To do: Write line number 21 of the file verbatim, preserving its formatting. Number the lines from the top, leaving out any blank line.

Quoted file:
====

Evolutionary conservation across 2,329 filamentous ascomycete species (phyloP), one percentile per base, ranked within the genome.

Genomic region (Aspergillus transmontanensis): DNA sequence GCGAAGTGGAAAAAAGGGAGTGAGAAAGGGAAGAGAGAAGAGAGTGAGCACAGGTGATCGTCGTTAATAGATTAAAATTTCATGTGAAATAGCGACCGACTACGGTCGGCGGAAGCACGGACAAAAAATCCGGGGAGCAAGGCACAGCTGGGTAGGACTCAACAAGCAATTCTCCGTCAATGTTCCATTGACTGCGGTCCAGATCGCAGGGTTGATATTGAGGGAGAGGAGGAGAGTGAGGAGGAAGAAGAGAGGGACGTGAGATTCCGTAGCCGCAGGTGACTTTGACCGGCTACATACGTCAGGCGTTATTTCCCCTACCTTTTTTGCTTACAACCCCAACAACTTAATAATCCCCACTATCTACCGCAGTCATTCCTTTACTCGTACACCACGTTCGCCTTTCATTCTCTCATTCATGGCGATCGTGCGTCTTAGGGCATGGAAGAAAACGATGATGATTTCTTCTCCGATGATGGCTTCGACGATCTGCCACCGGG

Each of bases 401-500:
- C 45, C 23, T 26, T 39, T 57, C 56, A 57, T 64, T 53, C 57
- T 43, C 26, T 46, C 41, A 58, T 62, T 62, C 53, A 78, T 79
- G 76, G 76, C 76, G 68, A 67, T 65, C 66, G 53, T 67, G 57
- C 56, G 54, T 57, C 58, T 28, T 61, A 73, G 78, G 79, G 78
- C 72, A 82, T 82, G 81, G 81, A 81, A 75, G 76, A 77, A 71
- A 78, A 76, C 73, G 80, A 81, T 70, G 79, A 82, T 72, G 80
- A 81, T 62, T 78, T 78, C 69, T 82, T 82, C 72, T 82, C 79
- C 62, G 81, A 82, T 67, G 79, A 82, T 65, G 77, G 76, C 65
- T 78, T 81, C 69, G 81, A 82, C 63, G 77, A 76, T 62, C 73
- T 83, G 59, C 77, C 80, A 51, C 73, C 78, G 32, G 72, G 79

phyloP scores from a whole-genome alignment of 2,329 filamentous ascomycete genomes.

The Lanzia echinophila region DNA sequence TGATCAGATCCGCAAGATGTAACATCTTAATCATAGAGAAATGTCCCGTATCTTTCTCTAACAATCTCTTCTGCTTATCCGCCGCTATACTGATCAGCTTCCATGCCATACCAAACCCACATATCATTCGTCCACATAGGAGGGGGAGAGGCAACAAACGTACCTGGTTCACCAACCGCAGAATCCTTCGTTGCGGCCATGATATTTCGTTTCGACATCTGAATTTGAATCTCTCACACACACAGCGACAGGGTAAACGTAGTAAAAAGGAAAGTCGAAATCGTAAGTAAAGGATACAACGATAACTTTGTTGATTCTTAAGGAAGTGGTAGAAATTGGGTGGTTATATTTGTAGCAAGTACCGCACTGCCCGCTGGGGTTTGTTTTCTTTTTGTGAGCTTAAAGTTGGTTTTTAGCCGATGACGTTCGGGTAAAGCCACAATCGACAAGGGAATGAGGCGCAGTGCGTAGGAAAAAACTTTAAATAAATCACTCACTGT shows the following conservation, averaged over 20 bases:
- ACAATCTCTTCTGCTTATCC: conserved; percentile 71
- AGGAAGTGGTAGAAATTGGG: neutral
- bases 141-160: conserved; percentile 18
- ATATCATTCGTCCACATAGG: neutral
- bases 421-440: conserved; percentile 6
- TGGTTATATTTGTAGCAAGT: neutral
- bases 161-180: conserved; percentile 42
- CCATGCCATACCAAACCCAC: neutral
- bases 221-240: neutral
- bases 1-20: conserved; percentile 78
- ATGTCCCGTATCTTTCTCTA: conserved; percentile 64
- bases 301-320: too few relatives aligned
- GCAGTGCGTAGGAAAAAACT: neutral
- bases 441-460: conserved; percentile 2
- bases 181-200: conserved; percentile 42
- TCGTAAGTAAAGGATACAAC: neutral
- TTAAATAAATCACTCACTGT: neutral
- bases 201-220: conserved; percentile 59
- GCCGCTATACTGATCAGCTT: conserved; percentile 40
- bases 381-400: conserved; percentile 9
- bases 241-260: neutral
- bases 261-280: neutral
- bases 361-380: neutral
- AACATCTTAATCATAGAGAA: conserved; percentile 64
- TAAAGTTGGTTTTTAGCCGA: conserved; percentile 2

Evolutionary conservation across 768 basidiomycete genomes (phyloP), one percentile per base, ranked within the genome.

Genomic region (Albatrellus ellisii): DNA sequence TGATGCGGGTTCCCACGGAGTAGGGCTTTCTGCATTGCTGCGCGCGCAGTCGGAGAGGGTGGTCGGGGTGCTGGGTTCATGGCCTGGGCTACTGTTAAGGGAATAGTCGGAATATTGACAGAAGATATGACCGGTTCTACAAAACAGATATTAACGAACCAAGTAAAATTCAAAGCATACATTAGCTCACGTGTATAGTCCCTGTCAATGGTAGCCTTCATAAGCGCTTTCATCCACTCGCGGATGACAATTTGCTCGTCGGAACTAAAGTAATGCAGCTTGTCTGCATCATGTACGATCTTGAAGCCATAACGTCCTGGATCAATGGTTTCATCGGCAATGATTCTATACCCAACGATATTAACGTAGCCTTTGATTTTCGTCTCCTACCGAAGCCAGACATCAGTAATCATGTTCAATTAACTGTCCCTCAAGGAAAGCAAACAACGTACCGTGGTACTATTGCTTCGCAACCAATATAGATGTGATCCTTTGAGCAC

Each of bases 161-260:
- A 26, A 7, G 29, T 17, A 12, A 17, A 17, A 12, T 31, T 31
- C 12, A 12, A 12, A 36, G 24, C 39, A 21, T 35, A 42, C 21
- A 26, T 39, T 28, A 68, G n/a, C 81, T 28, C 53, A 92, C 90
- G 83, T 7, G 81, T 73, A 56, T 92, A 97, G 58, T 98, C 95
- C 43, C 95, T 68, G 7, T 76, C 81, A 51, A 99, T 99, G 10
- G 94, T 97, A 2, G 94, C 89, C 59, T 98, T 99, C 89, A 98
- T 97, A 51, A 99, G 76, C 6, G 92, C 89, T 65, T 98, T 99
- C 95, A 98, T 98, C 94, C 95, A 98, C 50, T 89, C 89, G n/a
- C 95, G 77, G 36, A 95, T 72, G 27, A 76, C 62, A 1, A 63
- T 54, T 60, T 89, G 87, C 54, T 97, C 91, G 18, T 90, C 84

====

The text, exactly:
- TGGTTATATTTGTAGCAAGT: neutral